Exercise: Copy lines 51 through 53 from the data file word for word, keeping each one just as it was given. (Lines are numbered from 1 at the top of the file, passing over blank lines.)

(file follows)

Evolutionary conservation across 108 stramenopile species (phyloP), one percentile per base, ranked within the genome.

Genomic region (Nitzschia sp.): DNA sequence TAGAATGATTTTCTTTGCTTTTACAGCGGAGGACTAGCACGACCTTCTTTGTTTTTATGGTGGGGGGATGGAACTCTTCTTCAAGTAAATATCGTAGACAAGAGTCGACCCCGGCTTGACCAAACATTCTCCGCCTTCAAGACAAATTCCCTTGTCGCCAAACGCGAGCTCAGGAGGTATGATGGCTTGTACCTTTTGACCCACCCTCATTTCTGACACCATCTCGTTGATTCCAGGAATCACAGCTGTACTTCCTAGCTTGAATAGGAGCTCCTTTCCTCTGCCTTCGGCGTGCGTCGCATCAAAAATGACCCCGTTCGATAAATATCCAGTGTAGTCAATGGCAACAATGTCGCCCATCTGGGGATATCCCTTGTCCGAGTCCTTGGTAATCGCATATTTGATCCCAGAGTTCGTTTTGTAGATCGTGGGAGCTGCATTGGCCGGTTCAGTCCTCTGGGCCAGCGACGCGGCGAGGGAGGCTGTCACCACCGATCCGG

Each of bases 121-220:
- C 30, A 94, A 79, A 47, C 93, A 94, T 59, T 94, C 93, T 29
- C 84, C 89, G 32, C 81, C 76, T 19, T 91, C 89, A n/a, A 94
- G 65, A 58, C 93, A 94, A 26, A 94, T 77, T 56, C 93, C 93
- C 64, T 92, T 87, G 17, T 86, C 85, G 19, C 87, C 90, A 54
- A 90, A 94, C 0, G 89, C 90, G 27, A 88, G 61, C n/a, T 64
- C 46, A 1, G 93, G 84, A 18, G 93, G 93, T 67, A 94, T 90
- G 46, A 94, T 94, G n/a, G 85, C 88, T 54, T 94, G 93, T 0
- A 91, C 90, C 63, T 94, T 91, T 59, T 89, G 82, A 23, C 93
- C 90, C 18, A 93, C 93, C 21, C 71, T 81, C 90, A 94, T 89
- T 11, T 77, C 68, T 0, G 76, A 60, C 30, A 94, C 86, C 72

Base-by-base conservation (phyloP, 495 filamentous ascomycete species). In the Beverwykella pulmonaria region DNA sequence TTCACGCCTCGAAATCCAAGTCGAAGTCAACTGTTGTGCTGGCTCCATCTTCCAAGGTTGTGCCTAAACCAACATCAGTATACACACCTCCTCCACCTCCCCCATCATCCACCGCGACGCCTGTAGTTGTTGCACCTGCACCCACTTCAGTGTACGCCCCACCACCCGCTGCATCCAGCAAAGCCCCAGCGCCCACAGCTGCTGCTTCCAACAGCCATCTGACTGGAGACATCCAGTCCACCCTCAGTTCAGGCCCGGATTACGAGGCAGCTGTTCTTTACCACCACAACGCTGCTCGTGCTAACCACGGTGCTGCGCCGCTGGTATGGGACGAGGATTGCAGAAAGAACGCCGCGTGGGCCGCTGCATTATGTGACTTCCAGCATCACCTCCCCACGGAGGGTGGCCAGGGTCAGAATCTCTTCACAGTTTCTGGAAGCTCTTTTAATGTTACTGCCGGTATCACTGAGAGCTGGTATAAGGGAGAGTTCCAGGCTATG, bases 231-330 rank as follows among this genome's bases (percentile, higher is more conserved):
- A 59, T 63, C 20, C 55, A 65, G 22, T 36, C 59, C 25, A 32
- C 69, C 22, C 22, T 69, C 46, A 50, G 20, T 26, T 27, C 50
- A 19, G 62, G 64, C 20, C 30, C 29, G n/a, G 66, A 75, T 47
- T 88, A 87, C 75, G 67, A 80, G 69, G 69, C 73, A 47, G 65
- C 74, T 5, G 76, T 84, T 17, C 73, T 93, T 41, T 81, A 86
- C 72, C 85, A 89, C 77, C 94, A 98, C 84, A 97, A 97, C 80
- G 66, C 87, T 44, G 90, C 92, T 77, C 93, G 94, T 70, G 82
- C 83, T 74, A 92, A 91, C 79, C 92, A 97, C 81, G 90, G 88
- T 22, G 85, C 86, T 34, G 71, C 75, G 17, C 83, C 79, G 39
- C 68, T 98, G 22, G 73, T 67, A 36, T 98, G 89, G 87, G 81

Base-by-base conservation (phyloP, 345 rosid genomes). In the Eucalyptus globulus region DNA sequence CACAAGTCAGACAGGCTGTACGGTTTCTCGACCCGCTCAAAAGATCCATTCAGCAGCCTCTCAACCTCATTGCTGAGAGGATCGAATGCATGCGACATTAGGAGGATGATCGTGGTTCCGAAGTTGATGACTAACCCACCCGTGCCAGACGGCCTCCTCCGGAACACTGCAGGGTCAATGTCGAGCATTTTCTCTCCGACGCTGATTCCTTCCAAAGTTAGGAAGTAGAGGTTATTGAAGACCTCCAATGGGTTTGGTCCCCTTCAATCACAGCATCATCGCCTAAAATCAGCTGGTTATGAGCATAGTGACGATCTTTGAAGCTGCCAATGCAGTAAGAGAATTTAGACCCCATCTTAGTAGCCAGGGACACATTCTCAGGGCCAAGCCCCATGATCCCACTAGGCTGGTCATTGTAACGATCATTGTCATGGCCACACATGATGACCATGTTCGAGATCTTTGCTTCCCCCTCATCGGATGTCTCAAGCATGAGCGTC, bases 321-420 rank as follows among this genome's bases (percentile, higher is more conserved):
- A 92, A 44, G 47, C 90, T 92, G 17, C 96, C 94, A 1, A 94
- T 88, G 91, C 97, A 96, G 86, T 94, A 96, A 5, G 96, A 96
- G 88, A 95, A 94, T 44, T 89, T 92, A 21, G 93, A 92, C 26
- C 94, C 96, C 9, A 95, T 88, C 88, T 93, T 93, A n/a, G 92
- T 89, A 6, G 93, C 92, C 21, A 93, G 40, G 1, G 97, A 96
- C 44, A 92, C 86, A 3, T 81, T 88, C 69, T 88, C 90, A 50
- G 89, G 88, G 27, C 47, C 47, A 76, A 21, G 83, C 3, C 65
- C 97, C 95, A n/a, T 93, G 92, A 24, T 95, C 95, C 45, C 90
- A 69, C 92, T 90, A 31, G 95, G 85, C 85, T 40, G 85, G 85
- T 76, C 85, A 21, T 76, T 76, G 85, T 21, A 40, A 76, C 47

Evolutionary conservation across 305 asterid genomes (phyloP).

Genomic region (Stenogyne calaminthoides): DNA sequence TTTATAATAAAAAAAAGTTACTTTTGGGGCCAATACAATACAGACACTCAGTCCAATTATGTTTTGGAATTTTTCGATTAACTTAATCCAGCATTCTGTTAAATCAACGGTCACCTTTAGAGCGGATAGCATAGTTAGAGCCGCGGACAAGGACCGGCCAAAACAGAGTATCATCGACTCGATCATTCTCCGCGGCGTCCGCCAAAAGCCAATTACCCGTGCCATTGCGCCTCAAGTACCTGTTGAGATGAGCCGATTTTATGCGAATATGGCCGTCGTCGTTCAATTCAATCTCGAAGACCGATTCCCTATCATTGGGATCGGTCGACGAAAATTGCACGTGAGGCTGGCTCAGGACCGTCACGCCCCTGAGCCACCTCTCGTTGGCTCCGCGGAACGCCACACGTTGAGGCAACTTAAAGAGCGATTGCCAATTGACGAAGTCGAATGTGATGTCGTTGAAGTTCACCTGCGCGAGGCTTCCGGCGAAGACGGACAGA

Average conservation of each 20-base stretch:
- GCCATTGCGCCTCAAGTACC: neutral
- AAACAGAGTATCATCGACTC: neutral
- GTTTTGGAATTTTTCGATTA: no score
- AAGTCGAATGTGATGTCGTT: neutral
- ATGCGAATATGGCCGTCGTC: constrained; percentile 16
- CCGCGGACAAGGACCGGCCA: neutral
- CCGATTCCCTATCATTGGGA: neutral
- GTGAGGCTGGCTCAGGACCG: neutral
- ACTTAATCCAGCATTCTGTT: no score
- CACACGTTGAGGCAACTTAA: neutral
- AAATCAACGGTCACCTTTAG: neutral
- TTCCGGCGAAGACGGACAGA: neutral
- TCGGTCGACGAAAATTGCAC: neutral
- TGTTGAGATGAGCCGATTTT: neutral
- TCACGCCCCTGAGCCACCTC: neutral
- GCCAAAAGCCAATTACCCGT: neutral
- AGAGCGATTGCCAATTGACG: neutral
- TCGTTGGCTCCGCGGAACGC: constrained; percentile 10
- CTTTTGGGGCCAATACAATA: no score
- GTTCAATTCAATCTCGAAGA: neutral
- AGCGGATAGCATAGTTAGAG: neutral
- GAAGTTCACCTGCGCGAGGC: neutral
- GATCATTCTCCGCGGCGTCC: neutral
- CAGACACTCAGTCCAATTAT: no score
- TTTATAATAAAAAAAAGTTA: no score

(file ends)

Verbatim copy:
- TCGGTCGACGAAAATTGCAC: neutral
- TGTTGAGATGAGCCGATTTT: neutral
- TCACGCCCCTGAGCCACCTC: neutral